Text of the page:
Lucas Center Blog

Engagement and Community in the Online Environment

May 04, 2020  / Bill Reynolds, PhD  / Tags: covid, community, teaching, higher ed, engagement, online, coronavirus, learning, remote

One of the most frequent concerns we’re hearing from faculty recently has to do with building community and engaging students in the online environment, especially in the context of summer teaching, when in-person classes would typically meet between six and eight hours a week. Faculty had nearly half a semester to build community before the transition to remote instruction in March, and many found their students were committed to maintaining those interpersonal connections even after teaching and learning went remote. Several faculty members have commented in the last few days that this summer they will not have the benefit of several weeks of in-person communication with students to engage them, and they are looking for alternatives they can use in the online environment.

The suggestions in this post are by no means comprehensive, nor do they provide a complete “how to” guide for implementation. We hope, however, that they offer a starting point for you to think about community and engagement in the remote learning environment. Lucas Center staff and your instructional designers are happy to schedule a consultation if you would like additional resources or to discuss details.

Students who have taken online courses tell us they find it somewhat disconcerting when they don’t know what their teacher looks and sounds like. To help them engage in your class, they like to know something about you. You can easily post a photo and a written welcome message on your Canvas course, but why not create a short video and post it to the course before the official first day so students have seen and heard from you before they start their work? Canvas has a video feature that enables you to use your computer’s webcam to record and upload a video directly in your course. The arrow below is pointing at the “Record” button in the menu for a Discussion post, and you simply have to select it and hit “Start Recording.”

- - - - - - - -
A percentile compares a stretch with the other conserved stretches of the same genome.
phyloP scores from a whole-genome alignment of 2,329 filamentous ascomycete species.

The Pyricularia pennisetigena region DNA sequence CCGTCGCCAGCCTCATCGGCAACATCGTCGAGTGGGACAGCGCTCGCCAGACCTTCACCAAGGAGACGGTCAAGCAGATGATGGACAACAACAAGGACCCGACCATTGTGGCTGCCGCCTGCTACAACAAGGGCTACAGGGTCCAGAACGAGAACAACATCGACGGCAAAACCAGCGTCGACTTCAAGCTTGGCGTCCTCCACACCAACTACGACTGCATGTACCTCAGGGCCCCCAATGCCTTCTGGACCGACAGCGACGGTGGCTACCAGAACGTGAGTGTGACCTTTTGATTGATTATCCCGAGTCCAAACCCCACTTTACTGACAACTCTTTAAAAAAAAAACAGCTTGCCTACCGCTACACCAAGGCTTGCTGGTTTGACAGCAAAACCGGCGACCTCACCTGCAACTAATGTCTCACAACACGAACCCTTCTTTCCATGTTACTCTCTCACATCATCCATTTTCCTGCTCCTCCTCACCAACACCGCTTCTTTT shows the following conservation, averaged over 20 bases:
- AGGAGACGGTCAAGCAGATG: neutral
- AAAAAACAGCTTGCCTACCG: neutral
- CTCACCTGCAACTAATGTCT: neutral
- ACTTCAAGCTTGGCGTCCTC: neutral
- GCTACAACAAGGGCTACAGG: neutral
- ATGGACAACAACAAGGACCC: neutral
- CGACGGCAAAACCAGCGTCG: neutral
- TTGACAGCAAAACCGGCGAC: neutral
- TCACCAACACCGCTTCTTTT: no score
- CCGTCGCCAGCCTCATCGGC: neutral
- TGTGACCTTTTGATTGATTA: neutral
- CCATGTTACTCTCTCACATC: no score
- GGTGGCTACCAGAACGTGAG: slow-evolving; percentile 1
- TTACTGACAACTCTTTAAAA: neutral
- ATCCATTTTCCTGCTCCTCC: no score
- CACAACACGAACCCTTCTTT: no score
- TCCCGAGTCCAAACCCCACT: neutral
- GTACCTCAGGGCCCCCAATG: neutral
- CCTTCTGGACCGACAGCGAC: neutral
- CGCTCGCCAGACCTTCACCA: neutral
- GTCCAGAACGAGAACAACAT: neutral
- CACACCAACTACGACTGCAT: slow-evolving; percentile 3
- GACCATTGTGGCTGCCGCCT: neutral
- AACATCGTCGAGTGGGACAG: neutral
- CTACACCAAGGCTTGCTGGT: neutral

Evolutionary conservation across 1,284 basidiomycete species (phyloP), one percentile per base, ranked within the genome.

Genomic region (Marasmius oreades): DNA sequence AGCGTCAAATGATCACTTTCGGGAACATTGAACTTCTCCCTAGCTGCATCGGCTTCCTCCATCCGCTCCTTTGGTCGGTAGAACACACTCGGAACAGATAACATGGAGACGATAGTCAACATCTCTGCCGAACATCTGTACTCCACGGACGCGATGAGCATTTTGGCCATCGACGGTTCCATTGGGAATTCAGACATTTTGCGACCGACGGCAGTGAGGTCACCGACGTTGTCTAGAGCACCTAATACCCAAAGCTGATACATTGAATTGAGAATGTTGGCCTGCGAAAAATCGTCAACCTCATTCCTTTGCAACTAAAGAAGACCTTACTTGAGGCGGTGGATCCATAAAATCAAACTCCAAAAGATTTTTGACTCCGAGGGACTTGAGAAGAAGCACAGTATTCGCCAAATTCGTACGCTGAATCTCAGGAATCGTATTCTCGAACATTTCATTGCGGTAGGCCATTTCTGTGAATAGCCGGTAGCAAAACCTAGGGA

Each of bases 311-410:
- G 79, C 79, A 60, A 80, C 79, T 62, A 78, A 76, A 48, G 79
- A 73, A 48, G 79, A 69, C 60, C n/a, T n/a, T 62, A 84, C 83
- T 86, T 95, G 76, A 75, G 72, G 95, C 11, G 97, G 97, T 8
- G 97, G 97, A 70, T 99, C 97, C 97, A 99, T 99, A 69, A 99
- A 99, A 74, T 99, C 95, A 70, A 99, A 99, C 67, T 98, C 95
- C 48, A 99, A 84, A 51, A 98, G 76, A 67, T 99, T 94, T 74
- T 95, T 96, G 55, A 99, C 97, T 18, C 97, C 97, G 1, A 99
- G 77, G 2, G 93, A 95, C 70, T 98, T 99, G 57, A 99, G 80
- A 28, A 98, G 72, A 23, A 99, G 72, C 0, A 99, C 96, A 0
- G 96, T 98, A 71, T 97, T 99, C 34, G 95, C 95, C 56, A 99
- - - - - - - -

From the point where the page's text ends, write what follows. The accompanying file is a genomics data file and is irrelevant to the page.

Canvas image

To aid in community-building you may want students to post their own short introduction videos and watch one another’s before class begins. They can “Reply” to your post and select the same Record function. (Please note that if your syllabus did not specify that a web cam was required for the course, you can’t require students to submit video work. Most students will be able to record a short video on a cell phone or other device, but to be safe you should offer an alternative assignment like submitting a written introduction.)

Once you have begun to establish your social presence with your students and they are becoming familiar with one another, establishing clear and consistent communication patterns helps maintain community. Effective communication is perhaps the most frequently named characteristic of a well-managed online course by students we spoke to after teaching and learning at FGCU went remote. Most students seem to be happy with email communication from faculty, as long as each message is not too lengthy, and if you are comfortable sharing a mobile number, texting is effective for quick check-ins. Other students and faculty have mentioned a variety of apps they have found to be effective communication tools. Some of these include: Groupme, Slack, and Trello.

There is much more to engagement and community building for remote teaching and learning than we can share in this piece. Below are links to a few articles and documents that may provide you with other ideas. In addition, the Department of Digital Learning will be offering another cycle of its Online Learning Academy starting in June. (Sign up HERE.)

Additional resources:


If you have additional ideas, advice, suggestions, music, or funny bits that you would like to share with your colleagues, send it all to or and we will post it to the blog.